We returned home from a three day camping trip this evening and I can honestly say everyone in the family likes playing with fire. It isn’t just the warmth, the dancing flames or the toasting of marshmallows, it is the poking and burning things, the smoking sticks, the methyl hydrate, and the challenge of keeping it going when it wants to die.
We have not camped as a family since before Ben was born so we had buy a few items before we headed off to Bon Echo Provincial Park. As we chose our site over the internet we were pleased to find that it was in an attractive location. Finding a large flat area big enough to put our huge tent was a little tricky. We had to settle with a gentle slope that caused B6 and A11 to slide down their camping mattresses during the night. A few minutes ago as I tucked B6 into bed he agreed that he was happy to be back in his bed but he missed having everyone sleeping in the same “room”.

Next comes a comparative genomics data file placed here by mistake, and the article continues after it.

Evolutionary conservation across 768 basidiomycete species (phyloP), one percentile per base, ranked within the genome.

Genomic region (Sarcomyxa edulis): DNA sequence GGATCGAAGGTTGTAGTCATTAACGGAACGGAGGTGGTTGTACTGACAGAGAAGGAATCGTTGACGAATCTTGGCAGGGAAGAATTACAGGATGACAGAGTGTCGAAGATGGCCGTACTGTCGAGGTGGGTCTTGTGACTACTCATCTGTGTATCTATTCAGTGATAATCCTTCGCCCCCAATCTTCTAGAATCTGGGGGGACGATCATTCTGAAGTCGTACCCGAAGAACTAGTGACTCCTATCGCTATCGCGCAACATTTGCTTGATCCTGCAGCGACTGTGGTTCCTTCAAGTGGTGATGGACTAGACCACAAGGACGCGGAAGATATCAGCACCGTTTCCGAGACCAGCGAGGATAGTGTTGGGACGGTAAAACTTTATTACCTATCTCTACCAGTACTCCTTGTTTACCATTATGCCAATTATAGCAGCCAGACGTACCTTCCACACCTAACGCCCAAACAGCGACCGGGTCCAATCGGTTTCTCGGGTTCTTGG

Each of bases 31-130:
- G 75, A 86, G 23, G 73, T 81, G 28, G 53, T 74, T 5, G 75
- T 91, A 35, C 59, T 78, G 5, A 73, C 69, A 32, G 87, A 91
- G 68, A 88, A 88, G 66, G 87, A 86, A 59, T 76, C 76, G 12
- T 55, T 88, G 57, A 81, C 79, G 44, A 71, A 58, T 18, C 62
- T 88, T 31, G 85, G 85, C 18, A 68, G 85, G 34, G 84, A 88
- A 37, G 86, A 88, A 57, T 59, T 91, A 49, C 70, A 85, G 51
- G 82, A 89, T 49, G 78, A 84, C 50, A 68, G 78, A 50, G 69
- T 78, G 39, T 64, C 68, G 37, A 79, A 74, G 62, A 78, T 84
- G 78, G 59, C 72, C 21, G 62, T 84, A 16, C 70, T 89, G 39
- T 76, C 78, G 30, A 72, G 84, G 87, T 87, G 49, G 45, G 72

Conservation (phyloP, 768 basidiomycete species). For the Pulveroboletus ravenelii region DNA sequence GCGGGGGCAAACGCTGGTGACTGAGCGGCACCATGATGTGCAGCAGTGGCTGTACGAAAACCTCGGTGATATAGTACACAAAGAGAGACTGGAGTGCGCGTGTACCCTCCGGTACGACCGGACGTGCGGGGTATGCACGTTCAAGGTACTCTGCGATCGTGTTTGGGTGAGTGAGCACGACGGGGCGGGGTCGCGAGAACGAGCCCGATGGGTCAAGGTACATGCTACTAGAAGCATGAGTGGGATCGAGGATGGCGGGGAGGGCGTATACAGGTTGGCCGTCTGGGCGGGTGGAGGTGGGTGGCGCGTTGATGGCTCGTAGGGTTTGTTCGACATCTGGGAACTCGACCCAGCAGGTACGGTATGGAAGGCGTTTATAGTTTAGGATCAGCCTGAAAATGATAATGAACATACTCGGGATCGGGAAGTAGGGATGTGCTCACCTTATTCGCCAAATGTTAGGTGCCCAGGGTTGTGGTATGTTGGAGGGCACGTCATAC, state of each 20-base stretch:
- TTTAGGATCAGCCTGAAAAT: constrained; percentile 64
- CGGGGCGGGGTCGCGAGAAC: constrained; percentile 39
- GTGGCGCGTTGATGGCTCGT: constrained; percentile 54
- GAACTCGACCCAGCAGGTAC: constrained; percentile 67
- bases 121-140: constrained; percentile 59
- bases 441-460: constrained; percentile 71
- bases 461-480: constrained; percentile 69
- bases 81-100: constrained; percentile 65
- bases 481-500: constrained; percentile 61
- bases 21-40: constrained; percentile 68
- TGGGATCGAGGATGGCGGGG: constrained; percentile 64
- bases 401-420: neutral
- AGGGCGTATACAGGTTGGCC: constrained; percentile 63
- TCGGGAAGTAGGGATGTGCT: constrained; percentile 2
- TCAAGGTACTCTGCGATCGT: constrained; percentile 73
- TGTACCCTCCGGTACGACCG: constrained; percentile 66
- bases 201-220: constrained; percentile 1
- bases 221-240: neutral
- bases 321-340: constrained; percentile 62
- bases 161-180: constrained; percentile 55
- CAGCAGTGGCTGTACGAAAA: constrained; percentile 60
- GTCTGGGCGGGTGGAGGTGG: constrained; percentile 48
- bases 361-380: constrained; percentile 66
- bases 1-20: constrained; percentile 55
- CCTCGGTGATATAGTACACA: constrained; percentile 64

Bon Echo is a beautiful park with lakes to swim, boat or paddle in, hiking trails of varying length and difficulty, historical buildings and landmarks. The park contains various different types or forest and we were camped in among large maples. There was the constant sound of leaves rustling except when it was replaced by rain pouring or dripping. ( This only happened on one day lasting from late afternoon well into the night.)
Tomorrow I will post a few photos and describe some of the highlights, other than playing with fire, that is.
Seven years ago today we landed in Canada. We left Melbourne in the morning and arrived 24 hours later, but still on the same day, in Ottawa. I was seven and a half months pregnant and so tired that I sat on the floor of the airport in order to be beside the suitcases that we could find while Andrew looked for the one that we couldn’t find. L6 and A4 played around near me.
In the weeks that followed landing day we started a new job, bought a house, bought a car, learned to drive on the other side of the road, moved into the house, welcomed our first guest and had a baby!